Last Friday, the President announced phase-one agreement in principal with China. This would phase in $40 to $50 billion of agricultural purchases over a two-year period, more than twice our prior annual peak sales. It would also address some of the issues regarding intellectual property. The remaining structural issues and their enforcement remain to be negotiated. In return, the U.S. has agreed not to raise tariffs from 25 percent to 30 percent on October 15th.  And, as a sign of good faith, the Chinese recently made substantial purchases of agriculture, especially soybeans and pork.

I believe that China came to the negotiations mainly because we imposed substantial tariffs on them, but also because of the personal relationship between President Trump and President Xi.  Now, they naturally retaliated to the tariffs we put on. But because they sell us more than four times as many goods as we sell them, the given amount of tariff action means that they will run out of bullets before we do. And also, their economy is only 60 percent the size of ours, therefore a given amount of tariffed product hurts them far more than us.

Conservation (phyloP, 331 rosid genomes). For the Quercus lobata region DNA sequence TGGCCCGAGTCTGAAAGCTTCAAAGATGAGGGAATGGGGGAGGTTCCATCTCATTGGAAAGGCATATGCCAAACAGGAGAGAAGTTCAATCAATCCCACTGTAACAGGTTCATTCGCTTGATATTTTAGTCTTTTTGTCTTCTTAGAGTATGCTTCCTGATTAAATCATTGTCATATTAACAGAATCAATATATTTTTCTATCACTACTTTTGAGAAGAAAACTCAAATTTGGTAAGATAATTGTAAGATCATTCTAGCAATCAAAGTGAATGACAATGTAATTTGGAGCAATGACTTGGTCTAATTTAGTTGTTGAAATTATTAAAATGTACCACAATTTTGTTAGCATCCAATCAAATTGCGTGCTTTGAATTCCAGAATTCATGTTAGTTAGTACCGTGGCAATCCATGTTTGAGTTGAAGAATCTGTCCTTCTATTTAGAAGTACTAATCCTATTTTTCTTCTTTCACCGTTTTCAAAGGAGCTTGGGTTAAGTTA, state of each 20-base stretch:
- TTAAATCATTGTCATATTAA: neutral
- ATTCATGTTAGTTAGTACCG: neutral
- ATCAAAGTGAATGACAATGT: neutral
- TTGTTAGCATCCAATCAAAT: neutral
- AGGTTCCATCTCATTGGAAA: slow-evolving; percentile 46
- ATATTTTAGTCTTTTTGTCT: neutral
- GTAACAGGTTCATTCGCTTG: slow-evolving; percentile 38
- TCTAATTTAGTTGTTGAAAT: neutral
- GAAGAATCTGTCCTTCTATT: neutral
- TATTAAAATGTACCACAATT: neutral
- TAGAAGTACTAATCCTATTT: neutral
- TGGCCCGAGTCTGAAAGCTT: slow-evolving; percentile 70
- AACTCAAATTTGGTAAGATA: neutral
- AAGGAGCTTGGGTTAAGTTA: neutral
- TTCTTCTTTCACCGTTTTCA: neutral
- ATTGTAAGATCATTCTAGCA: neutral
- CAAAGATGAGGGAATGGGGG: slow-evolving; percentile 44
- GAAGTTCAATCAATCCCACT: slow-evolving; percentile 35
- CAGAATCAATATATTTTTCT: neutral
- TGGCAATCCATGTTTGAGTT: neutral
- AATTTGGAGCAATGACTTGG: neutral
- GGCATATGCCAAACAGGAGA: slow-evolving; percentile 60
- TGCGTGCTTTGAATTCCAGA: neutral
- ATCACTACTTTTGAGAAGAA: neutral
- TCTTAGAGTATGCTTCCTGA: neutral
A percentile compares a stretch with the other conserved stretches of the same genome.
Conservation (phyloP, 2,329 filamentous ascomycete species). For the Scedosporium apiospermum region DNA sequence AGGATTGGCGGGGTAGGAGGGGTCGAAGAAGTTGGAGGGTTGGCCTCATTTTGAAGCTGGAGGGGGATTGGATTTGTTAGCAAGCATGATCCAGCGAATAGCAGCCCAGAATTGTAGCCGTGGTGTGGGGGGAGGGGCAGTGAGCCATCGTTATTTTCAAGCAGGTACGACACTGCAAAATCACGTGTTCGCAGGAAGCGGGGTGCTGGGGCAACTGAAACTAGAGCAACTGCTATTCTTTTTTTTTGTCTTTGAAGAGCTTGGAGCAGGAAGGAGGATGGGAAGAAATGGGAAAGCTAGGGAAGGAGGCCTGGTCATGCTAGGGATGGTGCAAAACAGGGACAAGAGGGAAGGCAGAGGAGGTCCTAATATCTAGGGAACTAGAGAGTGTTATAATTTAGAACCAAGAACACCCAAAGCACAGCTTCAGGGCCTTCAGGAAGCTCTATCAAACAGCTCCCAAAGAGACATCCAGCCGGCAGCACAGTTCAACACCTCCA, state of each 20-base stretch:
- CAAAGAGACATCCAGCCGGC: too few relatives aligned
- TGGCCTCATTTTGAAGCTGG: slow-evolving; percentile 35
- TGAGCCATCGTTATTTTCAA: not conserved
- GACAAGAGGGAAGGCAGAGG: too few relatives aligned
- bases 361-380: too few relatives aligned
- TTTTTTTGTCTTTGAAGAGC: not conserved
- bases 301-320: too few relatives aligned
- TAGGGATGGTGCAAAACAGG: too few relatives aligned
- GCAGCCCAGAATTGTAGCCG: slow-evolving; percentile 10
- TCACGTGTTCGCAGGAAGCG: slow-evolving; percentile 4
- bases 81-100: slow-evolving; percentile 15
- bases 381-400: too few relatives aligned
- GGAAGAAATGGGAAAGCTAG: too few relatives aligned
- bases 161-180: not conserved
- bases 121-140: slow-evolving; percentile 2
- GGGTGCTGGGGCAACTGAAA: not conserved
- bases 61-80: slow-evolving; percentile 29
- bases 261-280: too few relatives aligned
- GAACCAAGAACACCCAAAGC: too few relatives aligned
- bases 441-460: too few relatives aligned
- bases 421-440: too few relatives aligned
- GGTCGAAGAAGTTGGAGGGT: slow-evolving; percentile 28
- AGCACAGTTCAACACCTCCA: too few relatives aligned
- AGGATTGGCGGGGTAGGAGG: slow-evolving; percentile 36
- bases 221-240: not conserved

Fear of tariffs also caused the EU recently to agree to buy more ag products from us; and to begin negotiations on other topics. And it is the reason why Japan agreed to buy more meat, and why the Koreans renegotiated KORUS.

The tariffs are now having a direct impact on Chinese producers and — perhaps more importantly — are accelerating the hollowing-out of Chinese supply chains. China already was suffering some manufacturing emigration because of rising costs. Companies have begun to move operations elsewhere in Southeast Asia, to Africa, and to North America. That will be hard to stop.